57. AMPK Legere Pharmaceuticals. Available from: https://www.legerepharm.com/ampk/.
58. Carman GM, Han G-S (2011) Regulation of Phospholipid Synthesis in the Yeast Saccharomyces cerevisiae. Annu Rev Biochem 80: 859–883.
59. Alberts B (2019) Essential Cell Biology, W.W. Norton & Company.
60. Simons K (2011) The Biology of Lipids: Trafficking, Regulation, and Function, Cold Spring Harbor Laboratory Press.
61. Haucke V, Di Paolo G (2007) Lipids and lipid modifications in the regulation of membrane traffic. Curr Opin Cell Biol 19: 426–435.
62. Carman GM, Henry SA (1999) Phospholipid biosynthesis in the yeast Saccharomyces cerevisiae and interrelationship with other metabolic processes. Prog Lipid Res 38: 361–399.
63. Ahmed S, Shah P, Ahmed O (2022) Biochemistry, Lipids, StatPearls, Treasure Island (FL), StatPearls Publishing.
64. Rajakumari S, Grillitsch K, Daum G (2008) Synthesis and turnover of non-polar lipids in yeast. Prog Lipid Res 47: 157–171.
65. Gaspar ML, Jesch SA, Viswanatha R, et al. (2008) A block in endoplasmic reticulum-to-Golgi trafficking inhibits phospholipid synthesis and induces neutral lipid accumulation. J Biol Chem 283: 25735–25751.
66. Dickson RC (2008) Thematic review series: sphingolipids. New insights into sphingolipid metabolism and function in budding yeast. J Lipid Res 49: 909–921.
67. Malanovic N, Streith I, Wolinski H, et al. (2008) S-adenosyl-L-homocysteine hydrolase, key enzyme of methylation metabolism, regulates phosphatidylcholine synthesis and triacylglycerol homeostasis in yeast: implications for homocysteine as a risk factor of atherosclerosis. J Biol Chem 283: 23989–23999.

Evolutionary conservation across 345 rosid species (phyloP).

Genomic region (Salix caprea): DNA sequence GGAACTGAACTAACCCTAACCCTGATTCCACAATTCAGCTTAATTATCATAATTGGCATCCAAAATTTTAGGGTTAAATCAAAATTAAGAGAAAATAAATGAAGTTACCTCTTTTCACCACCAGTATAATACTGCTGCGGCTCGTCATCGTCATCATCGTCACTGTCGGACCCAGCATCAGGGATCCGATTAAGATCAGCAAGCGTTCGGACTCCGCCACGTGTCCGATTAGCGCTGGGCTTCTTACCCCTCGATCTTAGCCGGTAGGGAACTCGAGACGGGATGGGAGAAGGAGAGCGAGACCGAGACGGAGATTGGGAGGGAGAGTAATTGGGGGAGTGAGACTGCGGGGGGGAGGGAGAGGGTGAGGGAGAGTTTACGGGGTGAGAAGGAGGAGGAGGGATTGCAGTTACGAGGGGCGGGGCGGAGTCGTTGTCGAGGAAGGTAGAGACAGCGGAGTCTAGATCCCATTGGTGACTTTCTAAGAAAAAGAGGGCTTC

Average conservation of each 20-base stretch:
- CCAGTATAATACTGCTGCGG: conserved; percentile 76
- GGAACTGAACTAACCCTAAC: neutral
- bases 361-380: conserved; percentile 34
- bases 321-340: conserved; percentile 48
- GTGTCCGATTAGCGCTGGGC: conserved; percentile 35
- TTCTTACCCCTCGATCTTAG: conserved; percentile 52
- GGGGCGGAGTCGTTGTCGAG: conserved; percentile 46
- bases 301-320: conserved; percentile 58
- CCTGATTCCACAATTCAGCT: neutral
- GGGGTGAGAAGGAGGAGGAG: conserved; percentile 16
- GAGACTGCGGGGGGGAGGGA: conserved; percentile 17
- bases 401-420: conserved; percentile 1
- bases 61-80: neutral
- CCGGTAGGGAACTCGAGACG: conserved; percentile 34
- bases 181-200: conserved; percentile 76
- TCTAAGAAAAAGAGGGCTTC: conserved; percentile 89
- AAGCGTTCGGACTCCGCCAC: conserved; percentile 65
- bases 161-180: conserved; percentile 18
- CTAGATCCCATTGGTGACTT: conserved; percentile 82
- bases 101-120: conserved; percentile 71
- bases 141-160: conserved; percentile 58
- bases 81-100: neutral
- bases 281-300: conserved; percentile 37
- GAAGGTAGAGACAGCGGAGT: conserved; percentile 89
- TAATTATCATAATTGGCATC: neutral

68. Han G-S, Wu W-I, Carman GM (2006) The Saccharomyces cerevisiae Lipin homolog is a Mg2+-dependent phosphatidate phosphatase enzyme. J Biol Chem 281: 9210–9218.
69. Rattray JB, Schibeci A, Kidby DK (1975) Lipids of yeasts. Bacteriol Rev 39: 197–231.
70. Carman GM, Henry SA (1989) Phospholipid biosynthesis in yeast. Annu Rev Biochem 58: 635–669.
71. Oshiro J, Han GS, Carman GM (2003) Diacylglycerol pyrophosphate phosphatase in Saccharomyces cerevisiae. Biochim Biophys Acta 1635: 1–9.
72. Strahl T, Thorner J (2007) Synthesis and function of membrane phosphoinositides in budding yeast, Saccharomyces cerevisiae. Biochim Biophys Acta 1771: 353–404.
73. Martin CE, Oh C-S, Jiang Y (2007) Regulation of long chain unsaturated fatty acid synthesis in yeast. Biochim Biophys Acta 1771: 271–285.
74. Becker GW, Lester RL (1977) Changes in phospholipids of Saccharomyces cerevisiae associated with inositol-less death. J Biol Chem 252: 8684–8691.
75. Greenberg ML, Lopes JM (1996) Genetic regulation of phospholipid biosynthesis in Saccharomyces cerevisiae. Microbiol Rev 60: 1–20.
76. Chen M, Hancock LC, Lopes JM (2007) Transcriptional regulation of yeast phospholipid biosynthetic genes. Biochim Biophys Acta 1771: 310–321.
77. Klug L, Daum G (2014) Yeast lipid metabolism at a glance. FEMS Yeast Res 14: 369–388.
78. Takaku H, Matsuzawa T, Yaoi K, et al. (2020) Lipid metabolism of the oleaginous yeast Lipomyces starkeyi. Appl Microbiol Biotechnol 104: 6141–6148.
79. Mohammad K, Orfanos E, Titorenko VI (2021) Caloric restriction causes a distinct reorganization of the lipidome in quiescent and non-quiescent cells of budding yeast. Oncotarget 12: 2351–2374.
80. Masoro E (2002) Caloric Restriction: A Key to Understanding and Modulating Aging., Amsterdam, Elsevier Science.